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Linq to Entities does not translate Math.Exp

Posted on 2011-09-16
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Last Modified: 2013-12-17
I am trying to run a Linq to Entities query using Silverlight and RIA against a SQL Server database and I receive the following error :

LINQ to Entities does not recognize the method 'Double Exp(Double)' method, and this method cannot be translated into a store expression.

The lines causing the trouble are

            CalcChangeAmount = G.Sum(g => (double)g.PP.Quantity * (double)g.P0.Close * (double)(Math.Exp((double)(g.P1.PriceCummLogChange - g.P0.PriceCummLogChange)) - 1)),
            CalcAlphaAmount = G.Sum(g => (double)g.PP.Quantity * (double)g.P0.Close * (double)(Math.Exp((double)(g.P1.ActualCummLogAlpha - g.P0.ActualCummLogAlpha)) - 1))

in the attavched query.

Does anyone know why this is happening, and is there any sort of work-around?  Because of the size of the tables (and they are filtered on the silverlight side) it is not realistic to use ToList(0 or anything like that.

 
var PerformanceAnalysisIntermediate =
          from PP in ObjectContext.PortfolioPositions
          from TD in ObjectContext.DailyDates
          from FD in ObjectContext.DailyDates
          where PP.StartDate < TD.Date
          && (PP.EndDate >= FD.Date || PP.EndPrice == null)
          let StartDate = PP.StartDate < FD.Date ? FD.Date : PP.StartDate
          let EndDate = PP.EndDate > TD.Date || PP.EndDate == null ? TD.Date : PP.EndDate
          join P0 in ObjectContext.Prices
          on new { Date = ObjectContext.Prices.Where(p => p.EntityId == PP.EntityId && p.Close != null && p.ActualCummLogAlpha != null && p.Date <= StartDate).Max(p => p.Date), PP.EntityId } equals new { P0.Date, P0.EntityId }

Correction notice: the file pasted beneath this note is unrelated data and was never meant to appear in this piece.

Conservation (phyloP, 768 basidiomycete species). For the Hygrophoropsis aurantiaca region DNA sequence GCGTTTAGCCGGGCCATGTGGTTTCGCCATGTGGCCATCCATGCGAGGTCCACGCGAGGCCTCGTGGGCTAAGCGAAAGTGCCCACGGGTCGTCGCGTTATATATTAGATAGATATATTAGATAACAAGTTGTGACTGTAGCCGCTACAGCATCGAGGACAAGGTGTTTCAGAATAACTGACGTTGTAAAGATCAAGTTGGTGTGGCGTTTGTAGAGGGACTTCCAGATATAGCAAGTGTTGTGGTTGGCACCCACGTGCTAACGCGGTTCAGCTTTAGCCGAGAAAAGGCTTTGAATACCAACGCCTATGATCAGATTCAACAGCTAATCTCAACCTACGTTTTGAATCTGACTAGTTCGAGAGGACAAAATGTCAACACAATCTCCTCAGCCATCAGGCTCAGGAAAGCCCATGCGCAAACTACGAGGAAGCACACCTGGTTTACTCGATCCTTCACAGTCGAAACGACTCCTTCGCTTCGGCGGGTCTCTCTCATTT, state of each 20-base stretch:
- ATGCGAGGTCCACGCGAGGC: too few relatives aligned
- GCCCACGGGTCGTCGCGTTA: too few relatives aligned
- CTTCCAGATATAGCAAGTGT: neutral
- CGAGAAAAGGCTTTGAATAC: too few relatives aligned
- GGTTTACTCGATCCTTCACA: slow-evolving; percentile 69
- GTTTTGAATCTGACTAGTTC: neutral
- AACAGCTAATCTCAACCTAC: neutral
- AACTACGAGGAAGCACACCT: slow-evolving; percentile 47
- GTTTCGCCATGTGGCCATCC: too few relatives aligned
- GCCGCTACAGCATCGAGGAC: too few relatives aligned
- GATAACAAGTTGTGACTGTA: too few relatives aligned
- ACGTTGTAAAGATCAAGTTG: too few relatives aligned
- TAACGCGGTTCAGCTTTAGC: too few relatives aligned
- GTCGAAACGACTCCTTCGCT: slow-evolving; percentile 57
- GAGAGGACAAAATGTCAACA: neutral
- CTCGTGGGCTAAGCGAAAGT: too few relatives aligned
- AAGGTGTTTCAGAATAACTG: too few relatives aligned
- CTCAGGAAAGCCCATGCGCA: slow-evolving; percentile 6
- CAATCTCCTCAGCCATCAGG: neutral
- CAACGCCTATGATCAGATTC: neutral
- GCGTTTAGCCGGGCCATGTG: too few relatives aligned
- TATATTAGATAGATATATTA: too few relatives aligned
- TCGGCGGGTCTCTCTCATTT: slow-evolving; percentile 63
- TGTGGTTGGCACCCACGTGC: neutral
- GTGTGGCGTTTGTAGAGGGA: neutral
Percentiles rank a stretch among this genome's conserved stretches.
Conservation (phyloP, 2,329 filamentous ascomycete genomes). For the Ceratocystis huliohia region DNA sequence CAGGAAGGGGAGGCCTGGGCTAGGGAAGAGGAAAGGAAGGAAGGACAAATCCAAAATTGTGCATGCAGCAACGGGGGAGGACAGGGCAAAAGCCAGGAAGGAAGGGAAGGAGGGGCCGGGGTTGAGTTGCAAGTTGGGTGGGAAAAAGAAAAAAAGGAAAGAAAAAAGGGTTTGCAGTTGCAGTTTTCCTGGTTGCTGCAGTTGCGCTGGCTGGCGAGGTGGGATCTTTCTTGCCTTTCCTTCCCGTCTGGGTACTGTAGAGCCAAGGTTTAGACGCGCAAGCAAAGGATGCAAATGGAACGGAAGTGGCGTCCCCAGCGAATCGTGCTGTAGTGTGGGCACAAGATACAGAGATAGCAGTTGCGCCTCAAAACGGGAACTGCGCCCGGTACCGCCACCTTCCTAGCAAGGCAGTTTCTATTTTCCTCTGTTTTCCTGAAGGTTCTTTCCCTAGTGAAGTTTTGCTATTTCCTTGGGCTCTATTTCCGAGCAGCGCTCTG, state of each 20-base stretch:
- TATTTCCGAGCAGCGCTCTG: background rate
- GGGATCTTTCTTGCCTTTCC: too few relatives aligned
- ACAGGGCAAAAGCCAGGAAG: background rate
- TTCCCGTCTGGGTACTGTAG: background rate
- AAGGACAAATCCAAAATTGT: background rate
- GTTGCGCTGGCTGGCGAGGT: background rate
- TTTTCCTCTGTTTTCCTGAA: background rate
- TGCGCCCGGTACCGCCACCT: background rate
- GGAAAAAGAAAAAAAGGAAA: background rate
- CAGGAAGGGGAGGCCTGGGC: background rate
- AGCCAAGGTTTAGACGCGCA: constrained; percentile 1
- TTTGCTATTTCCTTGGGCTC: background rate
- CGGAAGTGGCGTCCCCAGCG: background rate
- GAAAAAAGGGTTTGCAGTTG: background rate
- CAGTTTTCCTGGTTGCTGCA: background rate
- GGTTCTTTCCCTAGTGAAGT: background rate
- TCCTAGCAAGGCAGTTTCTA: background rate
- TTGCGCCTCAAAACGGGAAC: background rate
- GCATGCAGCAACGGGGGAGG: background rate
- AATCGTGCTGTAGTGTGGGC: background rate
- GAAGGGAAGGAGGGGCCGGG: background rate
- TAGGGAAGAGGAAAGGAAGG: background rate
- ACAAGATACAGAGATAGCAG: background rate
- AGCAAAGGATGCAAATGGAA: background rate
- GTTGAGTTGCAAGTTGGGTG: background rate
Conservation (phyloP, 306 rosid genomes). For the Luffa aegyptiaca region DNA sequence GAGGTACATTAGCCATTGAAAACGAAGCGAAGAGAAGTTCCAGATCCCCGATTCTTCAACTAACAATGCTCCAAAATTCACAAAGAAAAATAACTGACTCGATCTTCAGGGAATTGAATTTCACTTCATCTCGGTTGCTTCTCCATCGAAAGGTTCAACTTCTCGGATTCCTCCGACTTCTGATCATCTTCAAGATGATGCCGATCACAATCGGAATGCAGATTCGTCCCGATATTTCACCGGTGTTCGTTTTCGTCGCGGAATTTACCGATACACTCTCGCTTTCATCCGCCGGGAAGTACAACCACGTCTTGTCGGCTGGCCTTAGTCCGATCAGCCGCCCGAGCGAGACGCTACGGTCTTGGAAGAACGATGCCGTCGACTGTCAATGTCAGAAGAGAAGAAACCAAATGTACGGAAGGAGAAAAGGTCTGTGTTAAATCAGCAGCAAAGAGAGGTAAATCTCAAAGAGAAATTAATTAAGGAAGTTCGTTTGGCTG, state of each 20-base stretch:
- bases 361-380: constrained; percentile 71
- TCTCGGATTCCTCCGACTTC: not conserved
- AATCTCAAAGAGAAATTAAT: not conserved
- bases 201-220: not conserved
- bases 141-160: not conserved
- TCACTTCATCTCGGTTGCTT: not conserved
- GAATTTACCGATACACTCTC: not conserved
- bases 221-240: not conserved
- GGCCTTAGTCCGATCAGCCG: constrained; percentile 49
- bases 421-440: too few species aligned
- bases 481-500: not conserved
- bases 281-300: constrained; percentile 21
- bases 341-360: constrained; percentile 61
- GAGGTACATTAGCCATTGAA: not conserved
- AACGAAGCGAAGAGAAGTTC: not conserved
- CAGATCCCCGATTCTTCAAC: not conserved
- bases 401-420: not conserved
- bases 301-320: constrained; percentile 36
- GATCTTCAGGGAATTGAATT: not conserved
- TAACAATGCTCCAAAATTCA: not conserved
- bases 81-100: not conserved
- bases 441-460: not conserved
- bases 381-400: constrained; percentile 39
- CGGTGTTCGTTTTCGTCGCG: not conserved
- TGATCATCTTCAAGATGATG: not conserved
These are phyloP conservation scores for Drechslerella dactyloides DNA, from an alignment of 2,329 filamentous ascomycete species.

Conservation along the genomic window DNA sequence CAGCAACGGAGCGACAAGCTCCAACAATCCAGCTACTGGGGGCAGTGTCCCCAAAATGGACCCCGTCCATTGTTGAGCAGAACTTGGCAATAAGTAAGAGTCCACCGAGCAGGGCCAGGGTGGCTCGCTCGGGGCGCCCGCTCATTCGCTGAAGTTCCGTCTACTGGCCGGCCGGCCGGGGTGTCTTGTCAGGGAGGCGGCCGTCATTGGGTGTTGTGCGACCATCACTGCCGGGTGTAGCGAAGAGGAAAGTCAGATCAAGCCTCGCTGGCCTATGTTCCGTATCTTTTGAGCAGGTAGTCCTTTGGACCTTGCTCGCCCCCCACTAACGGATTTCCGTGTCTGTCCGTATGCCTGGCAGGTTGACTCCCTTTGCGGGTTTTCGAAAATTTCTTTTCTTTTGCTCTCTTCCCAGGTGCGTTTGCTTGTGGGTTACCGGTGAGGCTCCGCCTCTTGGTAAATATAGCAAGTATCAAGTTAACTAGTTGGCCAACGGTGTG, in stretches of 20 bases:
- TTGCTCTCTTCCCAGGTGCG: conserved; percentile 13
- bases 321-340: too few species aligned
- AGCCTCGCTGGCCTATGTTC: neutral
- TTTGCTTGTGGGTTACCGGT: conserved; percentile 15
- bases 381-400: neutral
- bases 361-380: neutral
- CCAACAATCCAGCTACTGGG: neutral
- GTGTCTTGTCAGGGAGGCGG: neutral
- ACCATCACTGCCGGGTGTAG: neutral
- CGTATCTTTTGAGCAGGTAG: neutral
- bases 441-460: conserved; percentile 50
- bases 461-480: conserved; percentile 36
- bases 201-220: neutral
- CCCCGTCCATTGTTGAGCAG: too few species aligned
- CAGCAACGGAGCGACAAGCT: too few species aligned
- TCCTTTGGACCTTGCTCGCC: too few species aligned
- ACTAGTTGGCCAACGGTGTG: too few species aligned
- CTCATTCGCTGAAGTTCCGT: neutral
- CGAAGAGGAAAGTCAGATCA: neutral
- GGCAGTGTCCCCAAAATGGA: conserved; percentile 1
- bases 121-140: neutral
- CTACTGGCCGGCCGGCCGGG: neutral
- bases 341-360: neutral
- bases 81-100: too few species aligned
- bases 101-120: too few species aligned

join P1 in ObjectContext.Prices
          on new { Date = ObjectContext.Prices.Where(p => p.EntityId == PP.EntityId && p.Close != null && p.ActualCummLogAlpha != null && p.Date <= EndDate).Max(p => p.Date), PP.EntityId } equals new { P1.Date, P1.EntityId }
          group new { PP, P0, P1, ToDate = TD.Date, FromDate = FD.Date } by new { PP.AccountEntityId, ToDate = TD.Date, FromDate = FD.Date, PP.EntityId } into G
          where G.Sum(g => g.P1.TCount - g.P0.TCount) > 0
          select new {
            G.Key.EntityId,
            G.Key.AccountEntityId,
            G.Key.FromDate,
            G.Key.ToDate,
            PCount = G.Count(),
            TCount = G.Max(g => g.P1.TCount) - G.Min(g => g.P0.TCount),
            StartDate = G.Min(g => g.PP.StartDate > g.FromDate ? g.PP.StartDate : g.P0.Date),
            EndDate = G.Max(g => g.PP.EndDate <= g.ToDate && g.PP.EndPrice != null ? g.PP.EndDate : g.P1.Date),
            AvgStartAmount = G.Sum(g => (double)g.PP.Quantity * (double?)(g.PP.StartDate > g.FromDate ? g.PP.StartPrice : g.P0.Close) * (double)(g.P1.TCount - g.P0.TCount)) / (double)G.Sum(g => g.P1.TCount - g.P0.TCount),
            AvgEndAmount = G.Sum(g => (double)g.PP.Quantity * (double?)(g.PP.EndDate <= g.ToDate && g.PP.EndPrice != null ? g.PP.EndPrice : g.P1.Close) * (double)(g.P1.TCount - g.P0.TCount)) / (double)G.Sum(g => g.P1.TCount - g.P0.TCount),